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Review of: Inchoate
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On August 29, 2016
Last modified:August 29, 2016


Breaking the cycle of the album-every-two-year turnaround, ambient acoustic artist Valaska is back with the recent release of Inchoate following only a year after the very different Thing. This album is a unique creation; multi-instrumentalist and vocalist Dave Valdez breathes an illustrious and curious life into each of the songs on this LP. His generally narrow vocal range resonates in a comfortable and familiar way. In fact, listening to Inchoate sort of feels like returning somewhere you belong by way of a quiet dirt road at twilight.

The balance of mostly acoustic instruments and quiet, breathy vocals is favored by piano loops accompanied by delicately chosen guitar riffs. However, when Valdez allows for the showboating of his unexpectedly gifted voice, songs like “Sun Dogs” and “Violence” take on a new, quaint life of their own. The tracks on the work, Valaska’s third full-length album, not occupied by a strong vocal presence often have a contemplative essence and are as soothing as they are mysterious (see “Human Condition” and “Sad Bones”).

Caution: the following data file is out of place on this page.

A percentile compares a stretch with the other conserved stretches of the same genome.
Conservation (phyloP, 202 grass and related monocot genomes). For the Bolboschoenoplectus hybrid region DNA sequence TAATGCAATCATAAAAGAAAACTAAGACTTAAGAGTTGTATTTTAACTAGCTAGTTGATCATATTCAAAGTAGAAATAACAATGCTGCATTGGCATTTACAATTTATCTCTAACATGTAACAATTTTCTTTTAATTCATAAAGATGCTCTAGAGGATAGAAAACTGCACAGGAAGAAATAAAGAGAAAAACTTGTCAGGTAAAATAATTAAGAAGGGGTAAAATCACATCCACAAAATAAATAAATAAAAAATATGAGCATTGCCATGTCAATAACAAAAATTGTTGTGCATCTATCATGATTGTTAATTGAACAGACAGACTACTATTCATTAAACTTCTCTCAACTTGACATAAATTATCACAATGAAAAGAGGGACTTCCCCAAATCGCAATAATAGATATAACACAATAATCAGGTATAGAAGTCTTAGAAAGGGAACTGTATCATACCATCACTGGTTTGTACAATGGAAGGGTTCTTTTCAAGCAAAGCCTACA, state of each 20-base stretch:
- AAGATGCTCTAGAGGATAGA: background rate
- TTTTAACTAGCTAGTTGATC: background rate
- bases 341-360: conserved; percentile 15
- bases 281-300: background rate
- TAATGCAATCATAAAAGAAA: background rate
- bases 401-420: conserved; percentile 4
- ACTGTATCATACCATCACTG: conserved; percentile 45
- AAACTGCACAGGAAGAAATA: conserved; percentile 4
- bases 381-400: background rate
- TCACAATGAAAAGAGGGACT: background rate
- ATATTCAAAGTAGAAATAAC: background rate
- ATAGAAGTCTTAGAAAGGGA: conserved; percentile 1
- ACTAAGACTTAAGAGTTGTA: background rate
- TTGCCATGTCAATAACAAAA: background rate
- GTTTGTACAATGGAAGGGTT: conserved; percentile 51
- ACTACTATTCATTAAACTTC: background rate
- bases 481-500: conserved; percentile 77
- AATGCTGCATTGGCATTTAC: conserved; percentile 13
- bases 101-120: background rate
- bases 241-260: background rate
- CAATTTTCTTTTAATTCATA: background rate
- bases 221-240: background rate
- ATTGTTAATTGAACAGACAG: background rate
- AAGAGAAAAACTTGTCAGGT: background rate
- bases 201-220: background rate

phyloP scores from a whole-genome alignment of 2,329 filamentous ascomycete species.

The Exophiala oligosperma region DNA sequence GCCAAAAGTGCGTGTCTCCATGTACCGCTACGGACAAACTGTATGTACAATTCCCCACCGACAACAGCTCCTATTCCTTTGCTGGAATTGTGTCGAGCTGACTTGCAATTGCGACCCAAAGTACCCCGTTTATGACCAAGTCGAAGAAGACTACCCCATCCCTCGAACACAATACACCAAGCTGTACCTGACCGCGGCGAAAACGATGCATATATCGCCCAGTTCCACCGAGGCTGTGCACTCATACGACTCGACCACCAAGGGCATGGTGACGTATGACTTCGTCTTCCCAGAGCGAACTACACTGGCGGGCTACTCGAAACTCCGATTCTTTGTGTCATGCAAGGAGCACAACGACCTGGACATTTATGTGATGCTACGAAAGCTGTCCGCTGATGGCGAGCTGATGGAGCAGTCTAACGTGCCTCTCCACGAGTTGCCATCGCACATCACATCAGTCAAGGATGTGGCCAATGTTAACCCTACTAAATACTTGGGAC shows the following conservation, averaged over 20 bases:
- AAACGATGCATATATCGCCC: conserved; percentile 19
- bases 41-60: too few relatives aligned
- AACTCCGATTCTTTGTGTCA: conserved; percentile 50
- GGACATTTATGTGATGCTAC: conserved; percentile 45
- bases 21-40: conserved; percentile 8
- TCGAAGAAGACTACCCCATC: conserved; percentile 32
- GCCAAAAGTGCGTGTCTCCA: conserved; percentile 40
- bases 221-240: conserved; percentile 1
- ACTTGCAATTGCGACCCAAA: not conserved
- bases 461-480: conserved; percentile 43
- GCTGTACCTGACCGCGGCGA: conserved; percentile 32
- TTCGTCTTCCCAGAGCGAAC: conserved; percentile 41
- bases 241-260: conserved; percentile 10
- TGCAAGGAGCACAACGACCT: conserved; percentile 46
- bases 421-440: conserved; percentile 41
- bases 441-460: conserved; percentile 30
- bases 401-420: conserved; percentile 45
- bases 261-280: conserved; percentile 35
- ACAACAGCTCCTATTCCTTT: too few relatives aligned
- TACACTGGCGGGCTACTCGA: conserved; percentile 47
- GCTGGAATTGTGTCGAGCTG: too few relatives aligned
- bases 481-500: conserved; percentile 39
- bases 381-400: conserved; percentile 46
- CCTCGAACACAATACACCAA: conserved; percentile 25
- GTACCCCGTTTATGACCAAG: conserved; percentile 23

As a whole, Inchoate is creatively nostalgic. However, it does have a nouveau presence that jives well with this throwback feel. Together, these tendencies create something that feels as if it has never been done before. As largely self-deprecating it may be, it is a passable soundtrack to life in the metaphorical minor key. With its undeniable meditative undertone, “Hold Me Back” is the poster child for the album, with a close runner up in the predominantly instrumental “Vessel.”

The name may suggest a slightly haphazard product by definition. But, after a spin, it’s clear the name is tapped from another source. It seems to be driven by internal inventory and a brutally honest confession of an incomplete heart. Yet, by the end of this twisting tale of a learned life, all that remains is a desire for more of the same. If that isn’t the ultimate truth of a new record, I don’t know what is.


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